Coding Search Pages with HTML and ASP
There are many tutorials online that explain the two parts to an ASP-powered search engine for your page. ASP Tutorial is a good example, with separation between the HTML and ASP files needed.
Why Do You Need Two Files?
It's important to understand the difference between the files. ASP runs behind the scenes to perform the search function. HTML is used to both gather the information and then present it to the user.
First, create an HTML file in your favorite WYSIWYG or text editor named something like "ASP_search.html". This is going to be a form that takes in user input, so put it somewhere in the <BODY> of the document:
<form method="POST" action="/cgi-bin/sitesearch.asp"> <table border=0 cellpadding=5 bgcolor=000000><tr> <td align=center> What terms are you searching for? <input type=text name=term size=20> <input type=submit value="search"></td> </tr></table> </form>
Anyone familiar with basic HTML will see some familiar parts of this code that have nothing to do with ASP. Inside of the <FORM> tags is a <TABLE>, with cell padding and background color variables that can be tailored to the designer's preference. The text right before the <INPUT> is also entirely customizable, along with the "size" property of the input field.
The parts of the code that are not variable are the form method and action, which call the Active Server Pages file "sitesearch.asp". The input type also needs to be "submit", although the value on the button can be changed to "search now!" or something like that.
Creating the ASP File
On the server, relative to the ASP_search.html file there needs to be a folder called "cgi-bin". Usually this is a part of any standard server setup already. In that folder you will create the "sitesearch.asp" file that the HTML form calls when the user submits their terms.
The entire code is beyond the scope of this article, but they tend to follow the model as laid out on sites such as ASP Tutorial. There are a few elements of ASP search coding that you need to be aware of in order to customize the search function for your site.
- "Novalid" - in the first few lines of the ASP script you can define what search terms are not acceptable for your site. The sample code gives you some examples to start with:
Novalid=" a b c d e f g h i j k l m n o p q r s t u v w x y z yes no and more"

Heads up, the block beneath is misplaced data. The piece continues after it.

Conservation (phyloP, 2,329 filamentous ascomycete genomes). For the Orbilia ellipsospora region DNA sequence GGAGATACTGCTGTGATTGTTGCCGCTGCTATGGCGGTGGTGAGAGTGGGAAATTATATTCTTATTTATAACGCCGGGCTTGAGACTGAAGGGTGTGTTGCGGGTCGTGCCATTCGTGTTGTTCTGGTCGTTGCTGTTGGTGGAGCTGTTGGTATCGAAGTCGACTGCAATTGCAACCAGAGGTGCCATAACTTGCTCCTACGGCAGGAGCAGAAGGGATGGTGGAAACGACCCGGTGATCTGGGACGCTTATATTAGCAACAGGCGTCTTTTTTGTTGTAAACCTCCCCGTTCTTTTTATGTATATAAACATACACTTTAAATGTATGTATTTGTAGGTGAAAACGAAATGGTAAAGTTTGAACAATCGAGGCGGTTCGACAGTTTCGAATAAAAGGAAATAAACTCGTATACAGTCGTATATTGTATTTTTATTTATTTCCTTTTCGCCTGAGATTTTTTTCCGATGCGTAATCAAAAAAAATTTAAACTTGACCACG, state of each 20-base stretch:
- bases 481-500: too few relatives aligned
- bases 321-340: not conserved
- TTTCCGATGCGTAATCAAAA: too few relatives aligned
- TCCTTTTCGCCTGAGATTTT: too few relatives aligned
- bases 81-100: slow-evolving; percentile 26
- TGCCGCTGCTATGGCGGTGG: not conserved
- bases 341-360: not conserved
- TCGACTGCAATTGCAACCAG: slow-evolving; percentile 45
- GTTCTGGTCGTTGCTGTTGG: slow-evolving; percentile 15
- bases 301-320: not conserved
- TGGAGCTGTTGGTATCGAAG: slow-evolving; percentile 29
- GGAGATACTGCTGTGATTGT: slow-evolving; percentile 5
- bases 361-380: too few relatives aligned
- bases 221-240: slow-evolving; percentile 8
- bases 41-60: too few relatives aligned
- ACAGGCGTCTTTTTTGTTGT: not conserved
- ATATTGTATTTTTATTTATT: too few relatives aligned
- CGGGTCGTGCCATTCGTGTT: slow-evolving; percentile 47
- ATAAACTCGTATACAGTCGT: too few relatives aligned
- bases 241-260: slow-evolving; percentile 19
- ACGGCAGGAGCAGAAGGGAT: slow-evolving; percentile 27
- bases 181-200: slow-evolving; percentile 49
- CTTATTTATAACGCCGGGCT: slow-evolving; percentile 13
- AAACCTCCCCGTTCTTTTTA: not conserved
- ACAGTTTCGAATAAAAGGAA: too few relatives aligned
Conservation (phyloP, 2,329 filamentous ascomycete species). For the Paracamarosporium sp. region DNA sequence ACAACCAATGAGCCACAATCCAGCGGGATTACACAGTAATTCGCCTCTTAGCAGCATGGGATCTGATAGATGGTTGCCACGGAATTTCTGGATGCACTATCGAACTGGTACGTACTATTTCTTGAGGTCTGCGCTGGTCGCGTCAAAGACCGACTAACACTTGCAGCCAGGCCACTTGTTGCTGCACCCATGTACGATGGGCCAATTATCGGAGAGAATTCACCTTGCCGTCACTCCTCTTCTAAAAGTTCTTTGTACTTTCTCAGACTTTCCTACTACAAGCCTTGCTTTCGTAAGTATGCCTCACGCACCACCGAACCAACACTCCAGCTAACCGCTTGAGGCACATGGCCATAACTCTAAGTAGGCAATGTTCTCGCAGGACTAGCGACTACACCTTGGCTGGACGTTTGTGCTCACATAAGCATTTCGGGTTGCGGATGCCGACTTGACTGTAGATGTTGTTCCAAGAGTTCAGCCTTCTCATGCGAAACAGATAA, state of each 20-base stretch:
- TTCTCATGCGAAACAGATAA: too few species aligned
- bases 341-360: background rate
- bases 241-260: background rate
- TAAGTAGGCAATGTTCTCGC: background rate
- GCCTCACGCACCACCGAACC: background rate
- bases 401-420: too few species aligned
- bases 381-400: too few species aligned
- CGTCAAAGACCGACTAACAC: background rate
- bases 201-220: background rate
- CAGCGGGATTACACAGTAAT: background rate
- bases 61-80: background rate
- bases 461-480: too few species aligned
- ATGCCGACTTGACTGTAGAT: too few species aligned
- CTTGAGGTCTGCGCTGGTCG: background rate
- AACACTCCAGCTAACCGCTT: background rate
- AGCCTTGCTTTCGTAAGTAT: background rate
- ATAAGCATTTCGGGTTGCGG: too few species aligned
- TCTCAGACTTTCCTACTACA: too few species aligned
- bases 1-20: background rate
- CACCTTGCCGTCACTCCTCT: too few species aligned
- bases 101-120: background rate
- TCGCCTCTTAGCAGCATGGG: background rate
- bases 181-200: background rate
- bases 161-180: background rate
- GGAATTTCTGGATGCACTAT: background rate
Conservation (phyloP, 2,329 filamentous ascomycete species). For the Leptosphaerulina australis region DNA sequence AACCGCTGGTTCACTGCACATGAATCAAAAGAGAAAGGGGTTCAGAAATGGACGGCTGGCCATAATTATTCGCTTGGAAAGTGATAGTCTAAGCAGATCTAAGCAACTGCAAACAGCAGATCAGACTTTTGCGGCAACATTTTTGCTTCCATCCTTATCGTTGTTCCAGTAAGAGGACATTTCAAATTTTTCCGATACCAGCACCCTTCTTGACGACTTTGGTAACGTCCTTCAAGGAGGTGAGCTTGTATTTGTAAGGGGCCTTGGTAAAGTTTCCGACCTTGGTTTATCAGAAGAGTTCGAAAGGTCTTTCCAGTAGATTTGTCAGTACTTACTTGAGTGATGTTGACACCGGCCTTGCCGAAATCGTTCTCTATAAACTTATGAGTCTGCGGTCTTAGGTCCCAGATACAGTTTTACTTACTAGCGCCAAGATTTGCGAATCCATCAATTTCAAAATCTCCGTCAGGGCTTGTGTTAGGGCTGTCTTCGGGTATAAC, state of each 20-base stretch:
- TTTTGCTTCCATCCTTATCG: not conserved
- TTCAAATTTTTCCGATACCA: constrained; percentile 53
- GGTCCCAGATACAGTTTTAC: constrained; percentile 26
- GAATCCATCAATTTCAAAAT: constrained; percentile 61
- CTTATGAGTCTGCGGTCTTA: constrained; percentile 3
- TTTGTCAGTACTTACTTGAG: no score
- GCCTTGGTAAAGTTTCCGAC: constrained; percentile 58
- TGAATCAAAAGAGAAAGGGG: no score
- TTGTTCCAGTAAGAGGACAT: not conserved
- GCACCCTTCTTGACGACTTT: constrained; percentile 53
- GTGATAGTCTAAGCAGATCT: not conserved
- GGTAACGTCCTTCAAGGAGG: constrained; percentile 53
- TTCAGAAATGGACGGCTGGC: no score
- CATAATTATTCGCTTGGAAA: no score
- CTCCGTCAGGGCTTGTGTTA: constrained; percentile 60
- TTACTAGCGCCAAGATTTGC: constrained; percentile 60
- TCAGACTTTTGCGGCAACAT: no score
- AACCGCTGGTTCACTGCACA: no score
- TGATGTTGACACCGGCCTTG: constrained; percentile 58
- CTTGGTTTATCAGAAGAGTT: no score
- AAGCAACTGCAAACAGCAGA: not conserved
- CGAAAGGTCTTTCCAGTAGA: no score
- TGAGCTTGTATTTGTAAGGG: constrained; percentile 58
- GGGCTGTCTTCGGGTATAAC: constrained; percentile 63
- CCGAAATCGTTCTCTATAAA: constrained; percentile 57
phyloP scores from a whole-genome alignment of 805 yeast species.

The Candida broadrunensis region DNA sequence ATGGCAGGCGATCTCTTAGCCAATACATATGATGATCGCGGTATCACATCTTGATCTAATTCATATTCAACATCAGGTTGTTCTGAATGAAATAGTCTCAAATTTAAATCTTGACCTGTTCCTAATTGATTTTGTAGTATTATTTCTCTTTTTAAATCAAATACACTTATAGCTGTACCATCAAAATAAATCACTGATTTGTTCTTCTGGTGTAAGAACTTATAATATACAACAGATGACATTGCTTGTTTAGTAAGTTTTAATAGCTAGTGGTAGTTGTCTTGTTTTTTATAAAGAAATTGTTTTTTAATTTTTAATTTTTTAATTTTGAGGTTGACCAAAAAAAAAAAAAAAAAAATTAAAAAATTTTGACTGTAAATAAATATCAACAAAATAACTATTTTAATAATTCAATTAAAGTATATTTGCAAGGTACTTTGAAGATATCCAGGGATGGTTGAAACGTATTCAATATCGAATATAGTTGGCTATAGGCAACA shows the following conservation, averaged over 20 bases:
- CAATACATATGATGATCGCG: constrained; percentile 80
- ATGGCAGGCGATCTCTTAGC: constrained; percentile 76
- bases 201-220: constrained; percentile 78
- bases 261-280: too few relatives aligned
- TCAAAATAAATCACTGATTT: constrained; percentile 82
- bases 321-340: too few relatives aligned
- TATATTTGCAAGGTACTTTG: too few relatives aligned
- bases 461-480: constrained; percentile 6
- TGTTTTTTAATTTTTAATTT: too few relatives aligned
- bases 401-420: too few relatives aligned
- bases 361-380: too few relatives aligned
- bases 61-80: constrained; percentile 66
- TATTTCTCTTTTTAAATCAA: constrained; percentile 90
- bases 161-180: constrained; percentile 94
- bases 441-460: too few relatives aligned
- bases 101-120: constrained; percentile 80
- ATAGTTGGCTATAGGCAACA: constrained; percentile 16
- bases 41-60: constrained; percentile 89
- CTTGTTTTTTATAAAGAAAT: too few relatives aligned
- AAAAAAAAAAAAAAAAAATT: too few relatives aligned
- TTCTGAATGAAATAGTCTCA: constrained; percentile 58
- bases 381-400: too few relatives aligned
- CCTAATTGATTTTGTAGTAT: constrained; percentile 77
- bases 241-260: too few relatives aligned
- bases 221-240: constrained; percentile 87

These are with the idea that single-letter searches or words like "and" are too common to be useful in a search query. Often profanity and inappropriate language is included in the "novalid" list as well.
- "NovalidResponse" - You also get to define what the response alert will be if they try to use a term you don't like:
NovalidResponse ="We can't search for that term. Please ask about something else."
- "FolderName" is where the files are located that are searched. They need to be HTML files, and this sample ASP script will not dig deeper into subdirectories.
- "Search results" is the text which will be shown in the top of the search results page.
Using ASP to Write HTML for Results
The last part of the ASP code is used to write an entirely new HTML file using the "ResponseWrite" ASP function. This is an ephemeral HTML file that is created and shown only in response to one particular search. You can change the presentation of the results by editing the various HTML properties such as "BORDER" and "BGCOLOR", as well as the response if no results are found. However, it is important to keep all of the basic open and closing tags of a standard HTML page. Leaving out even one simple ">" symbol can make the search fail completely.
A Simple ASP Beginning
A tutorial on creating a simple search page is just the beginning of learning Active Server Pages. Other sites such as the W3C Schools and ASP.net (the official Microsoft ASP site) can take you from these basics through the creation of more robust search engines and even developing entire web sites using ASP. Regardless of whether you use it or not, understanding the basics of ASP search pages can help make you a more well-rounded web developer.